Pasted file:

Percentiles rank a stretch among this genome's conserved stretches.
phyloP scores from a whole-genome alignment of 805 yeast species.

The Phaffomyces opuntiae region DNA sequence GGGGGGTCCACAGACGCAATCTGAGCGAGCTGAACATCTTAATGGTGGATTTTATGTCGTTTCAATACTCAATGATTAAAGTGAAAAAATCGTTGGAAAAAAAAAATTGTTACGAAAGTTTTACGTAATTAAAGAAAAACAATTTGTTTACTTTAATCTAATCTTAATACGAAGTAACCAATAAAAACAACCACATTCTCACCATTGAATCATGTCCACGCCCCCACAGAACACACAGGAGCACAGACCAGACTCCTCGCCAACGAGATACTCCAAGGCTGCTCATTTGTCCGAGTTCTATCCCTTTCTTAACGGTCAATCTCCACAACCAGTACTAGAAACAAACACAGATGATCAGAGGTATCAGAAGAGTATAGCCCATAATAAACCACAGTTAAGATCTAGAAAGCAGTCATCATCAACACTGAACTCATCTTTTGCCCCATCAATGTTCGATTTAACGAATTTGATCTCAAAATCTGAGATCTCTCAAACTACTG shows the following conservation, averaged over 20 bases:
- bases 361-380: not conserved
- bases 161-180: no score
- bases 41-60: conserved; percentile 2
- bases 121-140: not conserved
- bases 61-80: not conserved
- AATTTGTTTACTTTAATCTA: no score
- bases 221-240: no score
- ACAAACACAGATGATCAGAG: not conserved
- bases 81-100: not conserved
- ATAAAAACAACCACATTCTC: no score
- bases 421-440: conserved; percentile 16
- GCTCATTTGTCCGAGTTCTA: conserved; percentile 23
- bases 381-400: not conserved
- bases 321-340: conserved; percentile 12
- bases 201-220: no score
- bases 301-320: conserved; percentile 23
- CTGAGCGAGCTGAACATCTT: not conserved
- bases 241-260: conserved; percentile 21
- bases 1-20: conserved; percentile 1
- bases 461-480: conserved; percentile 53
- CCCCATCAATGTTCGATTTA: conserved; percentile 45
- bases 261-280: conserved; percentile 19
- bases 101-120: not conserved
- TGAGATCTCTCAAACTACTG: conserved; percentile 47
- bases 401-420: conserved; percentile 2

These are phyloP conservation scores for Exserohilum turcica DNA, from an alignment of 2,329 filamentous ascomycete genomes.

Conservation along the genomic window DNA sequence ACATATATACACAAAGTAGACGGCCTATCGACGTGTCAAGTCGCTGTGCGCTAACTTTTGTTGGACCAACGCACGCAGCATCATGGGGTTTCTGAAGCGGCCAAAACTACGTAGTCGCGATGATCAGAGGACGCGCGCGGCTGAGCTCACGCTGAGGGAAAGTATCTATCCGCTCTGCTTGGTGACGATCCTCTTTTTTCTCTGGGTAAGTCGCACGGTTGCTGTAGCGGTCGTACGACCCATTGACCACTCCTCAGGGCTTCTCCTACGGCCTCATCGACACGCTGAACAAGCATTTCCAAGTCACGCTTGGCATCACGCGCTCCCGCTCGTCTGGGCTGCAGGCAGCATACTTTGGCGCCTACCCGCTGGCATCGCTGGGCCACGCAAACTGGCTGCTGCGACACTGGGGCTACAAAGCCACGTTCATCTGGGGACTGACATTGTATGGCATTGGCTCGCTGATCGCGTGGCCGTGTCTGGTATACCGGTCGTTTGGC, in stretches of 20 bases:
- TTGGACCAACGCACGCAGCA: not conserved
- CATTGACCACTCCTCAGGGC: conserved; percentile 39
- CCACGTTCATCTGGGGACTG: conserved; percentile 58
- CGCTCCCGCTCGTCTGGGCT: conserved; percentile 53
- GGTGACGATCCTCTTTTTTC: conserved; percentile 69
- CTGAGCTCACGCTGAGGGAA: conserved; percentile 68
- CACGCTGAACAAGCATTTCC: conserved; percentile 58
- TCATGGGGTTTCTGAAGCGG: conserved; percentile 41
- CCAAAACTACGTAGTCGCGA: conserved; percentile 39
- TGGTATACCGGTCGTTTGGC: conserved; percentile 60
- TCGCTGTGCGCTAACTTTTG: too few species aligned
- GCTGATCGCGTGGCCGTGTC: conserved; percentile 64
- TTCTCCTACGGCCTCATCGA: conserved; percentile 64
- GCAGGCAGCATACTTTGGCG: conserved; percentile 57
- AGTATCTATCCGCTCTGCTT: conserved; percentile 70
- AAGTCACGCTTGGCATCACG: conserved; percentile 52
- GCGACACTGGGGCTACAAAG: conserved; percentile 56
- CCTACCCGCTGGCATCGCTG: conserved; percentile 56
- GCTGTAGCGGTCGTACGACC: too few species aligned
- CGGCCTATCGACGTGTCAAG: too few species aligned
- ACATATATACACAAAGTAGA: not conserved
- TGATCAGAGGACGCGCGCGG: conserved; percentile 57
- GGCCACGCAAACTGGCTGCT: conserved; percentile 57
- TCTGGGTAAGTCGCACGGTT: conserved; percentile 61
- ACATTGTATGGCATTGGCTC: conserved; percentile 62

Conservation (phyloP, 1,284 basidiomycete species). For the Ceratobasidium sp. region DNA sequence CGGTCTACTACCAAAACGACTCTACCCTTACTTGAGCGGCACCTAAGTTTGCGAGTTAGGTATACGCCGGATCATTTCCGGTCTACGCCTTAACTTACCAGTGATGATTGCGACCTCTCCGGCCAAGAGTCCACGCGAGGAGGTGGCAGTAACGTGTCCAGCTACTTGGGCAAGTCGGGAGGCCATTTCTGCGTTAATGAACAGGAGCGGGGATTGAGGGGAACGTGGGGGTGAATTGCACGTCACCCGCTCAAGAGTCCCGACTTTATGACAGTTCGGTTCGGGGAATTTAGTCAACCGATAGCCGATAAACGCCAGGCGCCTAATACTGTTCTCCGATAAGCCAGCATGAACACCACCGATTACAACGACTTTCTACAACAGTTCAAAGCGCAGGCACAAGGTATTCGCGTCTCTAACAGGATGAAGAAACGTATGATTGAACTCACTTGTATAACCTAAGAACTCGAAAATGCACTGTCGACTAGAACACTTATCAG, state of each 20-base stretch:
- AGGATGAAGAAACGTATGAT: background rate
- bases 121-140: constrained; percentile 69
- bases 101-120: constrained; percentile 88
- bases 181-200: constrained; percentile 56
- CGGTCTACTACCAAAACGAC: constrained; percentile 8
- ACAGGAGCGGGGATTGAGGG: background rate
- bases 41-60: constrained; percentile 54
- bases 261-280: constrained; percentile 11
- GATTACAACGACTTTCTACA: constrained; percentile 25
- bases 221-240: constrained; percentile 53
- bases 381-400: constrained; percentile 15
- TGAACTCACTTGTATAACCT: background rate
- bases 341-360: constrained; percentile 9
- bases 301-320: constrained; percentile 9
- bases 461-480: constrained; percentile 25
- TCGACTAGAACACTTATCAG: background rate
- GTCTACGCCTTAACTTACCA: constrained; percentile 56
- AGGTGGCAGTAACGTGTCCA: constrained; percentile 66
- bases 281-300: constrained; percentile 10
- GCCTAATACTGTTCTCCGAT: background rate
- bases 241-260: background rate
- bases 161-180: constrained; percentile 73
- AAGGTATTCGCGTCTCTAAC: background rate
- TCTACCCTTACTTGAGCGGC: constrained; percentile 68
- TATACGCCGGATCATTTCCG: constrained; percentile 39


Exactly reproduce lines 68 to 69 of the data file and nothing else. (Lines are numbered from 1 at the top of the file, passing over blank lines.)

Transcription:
- TGAACTCACTTGTATAACCT: background rate
- bases 341-360: constrained; percentile 9